Several year after our transplants, after writing thank you letters and sending them to the California Transplant Donor Network, Ana and I both receive responses from our donor families. My sister’s lungs came from a 29 year old man in Oregon who died from a brain aneurysm. I learned that my lungs came from an 18-year-old Mexican-American man who became brain-dead after a car accident. He told his mother once that he wanted to donate his organs to help people. These two families continue to grieve for their loved ones. Death is final and tragic. Yet, organ donation is the only positive aspect of their deaths. We breathe in gratitude each day because of their gifts of life. Organ donors represent the highest form of humanity.
As half-Asian women, we feel it’s especially important to show the Asian community that organ donation is a good thing. Our book was translated into Japanese (Mirakuru Tzuinzu (ミラクルツインズ, Iwanami, 2009). We visited Japan in October 2009, and brought a documentary film crew with us. During our book tour, the film crew captured compelling stories about Japan’s struggle with organ donation. Like many other Asian cultures, Japanese culture has many superstitions around death, such as the deceased body should not be touched after death, that the soul remains in the body, or that the body belongs to the ancestors. In Asian culture, talking about death is bad luck, and believed to make it happen. There has been limited education about brain death and the organ donation process to get rid of myths that permeate society. Many Japanese transplant recipients are too embarrassed to share their stories, and yet, personal stories are the engines behind social change. The Japanese seem to focus on the donor – is he really dead? Will his spirit be troubled? Yet, there are thousands of people dying who could otherwise be saved with an organ transplant. To me, when a person dies, it is a shame to simply cremate the corpse, or put it into the ground, while there’s a chance to help someone else. So a focus on the potential recipients is critical— and on the mothers, like mine, whose child will die without an organ donor.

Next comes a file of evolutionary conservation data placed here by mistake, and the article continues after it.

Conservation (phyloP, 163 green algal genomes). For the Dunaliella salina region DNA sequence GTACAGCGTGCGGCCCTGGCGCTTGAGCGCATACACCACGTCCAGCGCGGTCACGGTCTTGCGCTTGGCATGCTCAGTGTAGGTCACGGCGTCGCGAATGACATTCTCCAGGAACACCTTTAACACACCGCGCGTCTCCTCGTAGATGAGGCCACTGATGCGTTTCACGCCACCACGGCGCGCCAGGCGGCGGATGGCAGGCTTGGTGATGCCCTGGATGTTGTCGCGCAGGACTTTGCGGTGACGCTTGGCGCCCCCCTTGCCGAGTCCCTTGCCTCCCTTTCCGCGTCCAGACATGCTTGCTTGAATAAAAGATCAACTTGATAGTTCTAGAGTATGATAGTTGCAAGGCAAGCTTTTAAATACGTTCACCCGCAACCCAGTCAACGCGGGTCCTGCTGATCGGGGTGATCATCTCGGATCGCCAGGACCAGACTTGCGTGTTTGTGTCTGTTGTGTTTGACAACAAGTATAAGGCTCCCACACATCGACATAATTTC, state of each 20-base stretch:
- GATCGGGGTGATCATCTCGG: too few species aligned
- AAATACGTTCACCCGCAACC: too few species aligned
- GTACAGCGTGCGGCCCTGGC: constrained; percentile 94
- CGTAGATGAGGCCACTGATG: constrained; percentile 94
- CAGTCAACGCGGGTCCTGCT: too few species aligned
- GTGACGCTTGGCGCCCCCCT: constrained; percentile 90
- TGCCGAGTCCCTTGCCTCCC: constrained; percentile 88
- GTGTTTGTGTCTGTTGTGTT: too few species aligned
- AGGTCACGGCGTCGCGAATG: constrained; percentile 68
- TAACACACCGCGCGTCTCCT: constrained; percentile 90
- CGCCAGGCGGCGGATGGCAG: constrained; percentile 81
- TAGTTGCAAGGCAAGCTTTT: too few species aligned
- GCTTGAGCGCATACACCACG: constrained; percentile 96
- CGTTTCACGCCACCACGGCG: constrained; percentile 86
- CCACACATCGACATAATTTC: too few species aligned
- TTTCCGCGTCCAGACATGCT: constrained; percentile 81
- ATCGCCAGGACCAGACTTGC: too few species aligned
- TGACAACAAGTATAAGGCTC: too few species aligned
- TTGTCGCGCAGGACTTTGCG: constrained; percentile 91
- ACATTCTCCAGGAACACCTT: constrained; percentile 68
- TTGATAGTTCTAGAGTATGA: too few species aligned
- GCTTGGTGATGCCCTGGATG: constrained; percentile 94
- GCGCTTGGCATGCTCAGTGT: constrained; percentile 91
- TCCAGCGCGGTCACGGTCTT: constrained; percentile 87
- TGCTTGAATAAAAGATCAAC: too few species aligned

Ana and I target our advocacy efforts on Asian-American and minority communities, where organ donation consent rates are low. Here in the U.S., there are more minorities waiting for transplants than there are minority organ donors. There are so many stereotypes about Asian Americans: that they care more about S.T.& E: shopping, travel and entertainment. Well, I believe we have deeper values. We are also smart enough to get the facts. Health matters to everyone, regardless of culture, and it is just a matter of proper access to education across all levels of acculturation. I also believe that Asian Americans are the most generous people around. So there is tremendous potential to properly educate Asian Americans about this life-saving health issue called organ donation. Thankfully, our documentary film, “The Power Of Two,” will premier on KCET and LinkTV starting this May, in time for Asian Pacific American Heritage Month. Please check out http://thepoweroftwo.tv and be inspired to give the gift of life.
While many Asian Americans in the United States have illness stories, it’s an honor to share our unique story: how our fate cursed us with genetic illness and blessed us with twinship; how double trouble became double fortune, thanks to our organ donors.
Thanks for reading our blog. I wish you many deep, healthy breaths in your life.
With love and gratitude,
Isa Yuriko (and Ana Mariko too!)
For information on organ donation, see: www.donatelifeamerica.net
For Information about cystic fibrosis, see: www.cfri.org